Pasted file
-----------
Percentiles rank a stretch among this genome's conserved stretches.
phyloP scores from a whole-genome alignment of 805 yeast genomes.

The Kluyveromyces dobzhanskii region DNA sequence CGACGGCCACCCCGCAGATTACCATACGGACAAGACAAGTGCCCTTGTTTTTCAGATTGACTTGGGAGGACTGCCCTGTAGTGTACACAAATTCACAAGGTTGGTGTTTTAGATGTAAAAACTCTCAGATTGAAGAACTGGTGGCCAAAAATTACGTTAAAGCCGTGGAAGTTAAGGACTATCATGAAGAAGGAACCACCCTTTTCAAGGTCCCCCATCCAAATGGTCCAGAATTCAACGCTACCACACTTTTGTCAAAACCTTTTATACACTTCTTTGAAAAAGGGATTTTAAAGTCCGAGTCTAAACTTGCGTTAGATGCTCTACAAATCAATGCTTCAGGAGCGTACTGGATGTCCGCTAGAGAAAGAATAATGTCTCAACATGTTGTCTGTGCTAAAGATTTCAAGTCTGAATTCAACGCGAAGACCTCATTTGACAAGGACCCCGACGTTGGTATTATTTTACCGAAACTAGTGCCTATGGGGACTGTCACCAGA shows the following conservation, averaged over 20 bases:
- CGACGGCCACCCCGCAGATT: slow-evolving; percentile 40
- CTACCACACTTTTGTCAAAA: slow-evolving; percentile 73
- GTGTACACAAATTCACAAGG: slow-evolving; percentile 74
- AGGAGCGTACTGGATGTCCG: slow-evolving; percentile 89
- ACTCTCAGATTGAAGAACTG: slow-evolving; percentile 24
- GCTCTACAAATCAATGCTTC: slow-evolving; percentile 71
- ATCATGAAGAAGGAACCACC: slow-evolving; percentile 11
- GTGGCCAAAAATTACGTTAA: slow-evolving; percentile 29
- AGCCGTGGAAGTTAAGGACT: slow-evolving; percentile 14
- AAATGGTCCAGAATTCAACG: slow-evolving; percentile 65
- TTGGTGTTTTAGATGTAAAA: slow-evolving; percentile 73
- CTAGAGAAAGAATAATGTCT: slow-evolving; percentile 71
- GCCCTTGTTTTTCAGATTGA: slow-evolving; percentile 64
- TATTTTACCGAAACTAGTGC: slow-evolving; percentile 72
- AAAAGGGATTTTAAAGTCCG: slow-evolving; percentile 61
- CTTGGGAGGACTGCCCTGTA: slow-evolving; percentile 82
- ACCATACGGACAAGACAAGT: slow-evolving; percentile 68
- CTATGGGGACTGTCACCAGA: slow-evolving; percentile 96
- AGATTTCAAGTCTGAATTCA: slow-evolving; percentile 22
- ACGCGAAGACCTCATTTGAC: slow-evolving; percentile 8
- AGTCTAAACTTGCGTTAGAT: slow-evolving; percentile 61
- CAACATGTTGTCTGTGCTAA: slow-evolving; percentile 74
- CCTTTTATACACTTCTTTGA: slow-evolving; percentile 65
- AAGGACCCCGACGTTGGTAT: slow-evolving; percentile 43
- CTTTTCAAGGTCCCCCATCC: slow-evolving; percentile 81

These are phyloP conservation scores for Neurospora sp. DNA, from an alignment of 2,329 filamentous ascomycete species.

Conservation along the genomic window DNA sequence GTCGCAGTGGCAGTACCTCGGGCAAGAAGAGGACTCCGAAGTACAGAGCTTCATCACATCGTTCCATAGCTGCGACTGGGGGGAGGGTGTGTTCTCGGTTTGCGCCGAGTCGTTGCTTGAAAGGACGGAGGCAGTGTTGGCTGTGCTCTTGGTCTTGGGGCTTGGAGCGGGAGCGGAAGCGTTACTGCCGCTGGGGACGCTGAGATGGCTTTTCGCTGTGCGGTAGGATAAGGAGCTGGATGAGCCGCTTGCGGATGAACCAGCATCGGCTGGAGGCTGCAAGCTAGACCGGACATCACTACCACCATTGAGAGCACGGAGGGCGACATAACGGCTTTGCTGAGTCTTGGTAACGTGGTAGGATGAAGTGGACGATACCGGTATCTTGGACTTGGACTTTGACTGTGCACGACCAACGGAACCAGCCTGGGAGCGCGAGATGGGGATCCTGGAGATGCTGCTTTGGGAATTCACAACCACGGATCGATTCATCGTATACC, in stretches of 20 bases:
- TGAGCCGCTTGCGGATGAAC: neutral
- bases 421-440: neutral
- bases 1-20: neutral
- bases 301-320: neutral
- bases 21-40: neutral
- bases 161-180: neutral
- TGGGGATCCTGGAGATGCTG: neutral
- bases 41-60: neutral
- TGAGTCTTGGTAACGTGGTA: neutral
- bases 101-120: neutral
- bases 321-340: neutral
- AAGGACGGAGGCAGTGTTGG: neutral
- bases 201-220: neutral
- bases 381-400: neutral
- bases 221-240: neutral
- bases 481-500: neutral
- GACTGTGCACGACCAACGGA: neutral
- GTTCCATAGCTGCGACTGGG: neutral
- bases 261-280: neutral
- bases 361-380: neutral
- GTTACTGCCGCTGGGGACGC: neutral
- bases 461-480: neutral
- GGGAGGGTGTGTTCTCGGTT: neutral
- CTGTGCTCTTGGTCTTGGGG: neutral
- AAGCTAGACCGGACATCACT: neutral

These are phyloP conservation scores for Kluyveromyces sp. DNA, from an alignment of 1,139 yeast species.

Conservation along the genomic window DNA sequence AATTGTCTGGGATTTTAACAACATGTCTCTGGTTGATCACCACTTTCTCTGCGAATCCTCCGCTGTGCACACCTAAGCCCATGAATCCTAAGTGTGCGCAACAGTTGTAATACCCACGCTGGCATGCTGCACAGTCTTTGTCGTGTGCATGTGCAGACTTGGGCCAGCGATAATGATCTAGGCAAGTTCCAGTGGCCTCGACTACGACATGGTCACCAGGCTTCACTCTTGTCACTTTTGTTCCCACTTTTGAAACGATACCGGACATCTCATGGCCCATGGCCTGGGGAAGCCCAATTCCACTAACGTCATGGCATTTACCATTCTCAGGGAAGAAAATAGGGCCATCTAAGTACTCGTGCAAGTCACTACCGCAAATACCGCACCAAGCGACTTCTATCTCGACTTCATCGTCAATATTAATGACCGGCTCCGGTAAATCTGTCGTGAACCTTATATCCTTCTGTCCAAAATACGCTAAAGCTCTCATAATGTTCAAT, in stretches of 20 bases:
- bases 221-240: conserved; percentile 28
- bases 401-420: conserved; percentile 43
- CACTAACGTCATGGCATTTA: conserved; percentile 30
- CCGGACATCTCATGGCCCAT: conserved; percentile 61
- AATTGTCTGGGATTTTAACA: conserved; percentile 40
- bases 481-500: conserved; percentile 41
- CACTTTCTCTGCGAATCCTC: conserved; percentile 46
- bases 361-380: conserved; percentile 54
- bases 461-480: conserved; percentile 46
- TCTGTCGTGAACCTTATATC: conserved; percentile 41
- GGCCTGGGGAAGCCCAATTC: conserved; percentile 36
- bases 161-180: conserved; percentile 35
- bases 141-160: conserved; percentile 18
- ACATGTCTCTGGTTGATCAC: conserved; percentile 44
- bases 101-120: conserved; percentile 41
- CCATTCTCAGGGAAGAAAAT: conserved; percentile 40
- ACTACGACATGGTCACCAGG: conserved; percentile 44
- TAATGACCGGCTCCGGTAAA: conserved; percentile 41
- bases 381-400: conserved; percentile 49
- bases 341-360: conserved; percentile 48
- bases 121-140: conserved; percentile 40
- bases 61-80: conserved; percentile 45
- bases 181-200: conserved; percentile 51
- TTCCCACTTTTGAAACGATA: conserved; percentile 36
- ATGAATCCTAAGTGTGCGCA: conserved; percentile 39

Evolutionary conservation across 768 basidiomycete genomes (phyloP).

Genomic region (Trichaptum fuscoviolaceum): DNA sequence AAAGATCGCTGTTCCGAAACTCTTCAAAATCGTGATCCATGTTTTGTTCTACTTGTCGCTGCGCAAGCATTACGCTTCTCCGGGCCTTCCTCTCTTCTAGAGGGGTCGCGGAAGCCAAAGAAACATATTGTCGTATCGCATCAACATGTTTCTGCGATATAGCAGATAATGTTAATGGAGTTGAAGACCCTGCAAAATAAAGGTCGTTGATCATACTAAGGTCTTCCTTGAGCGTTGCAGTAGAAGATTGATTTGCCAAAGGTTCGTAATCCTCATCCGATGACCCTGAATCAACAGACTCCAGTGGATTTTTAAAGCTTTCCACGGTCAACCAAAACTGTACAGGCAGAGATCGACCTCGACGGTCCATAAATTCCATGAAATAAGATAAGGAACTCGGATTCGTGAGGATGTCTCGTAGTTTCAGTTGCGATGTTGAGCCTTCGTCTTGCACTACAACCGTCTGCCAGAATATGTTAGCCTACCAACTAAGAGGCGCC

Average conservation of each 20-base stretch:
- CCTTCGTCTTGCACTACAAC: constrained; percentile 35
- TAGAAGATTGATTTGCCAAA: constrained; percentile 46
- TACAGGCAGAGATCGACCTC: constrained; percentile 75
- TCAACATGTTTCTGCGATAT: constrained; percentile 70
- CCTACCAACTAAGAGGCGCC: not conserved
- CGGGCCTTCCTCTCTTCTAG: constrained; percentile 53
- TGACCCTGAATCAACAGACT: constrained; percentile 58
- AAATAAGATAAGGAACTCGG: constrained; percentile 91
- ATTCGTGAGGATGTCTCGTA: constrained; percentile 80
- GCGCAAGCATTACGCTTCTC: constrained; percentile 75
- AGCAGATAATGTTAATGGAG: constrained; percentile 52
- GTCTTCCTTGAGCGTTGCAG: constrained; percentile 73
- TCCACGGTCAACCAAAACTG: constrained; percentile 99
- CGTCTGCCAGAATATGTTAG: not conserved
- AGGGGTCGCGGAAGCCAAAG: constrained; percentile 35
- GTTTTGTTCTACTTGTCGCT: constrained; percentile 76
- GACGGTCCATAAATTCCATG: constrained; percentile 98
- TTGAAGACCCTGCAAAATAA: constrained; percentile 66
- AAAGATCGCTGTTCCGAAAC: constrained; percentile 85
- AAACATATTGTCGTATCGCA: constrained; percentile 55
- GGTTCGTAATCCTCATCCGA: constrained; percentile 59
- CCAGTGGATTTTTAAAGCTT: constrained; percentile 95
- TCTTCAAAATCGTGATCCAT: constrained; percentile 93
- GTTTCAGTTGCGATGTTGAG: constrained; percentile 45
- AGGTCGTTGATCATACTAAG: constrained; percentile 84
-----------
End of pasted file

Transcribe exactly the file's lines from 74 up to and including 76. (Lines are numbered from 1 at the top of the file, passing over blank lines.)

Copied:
- ACTACGACATGGTCACCAGG: conserved; percentile 44
- TAATGACCGGCTCCGGTAAA: conserved; percentile 41
- bases 381-400: conserved; percentile 49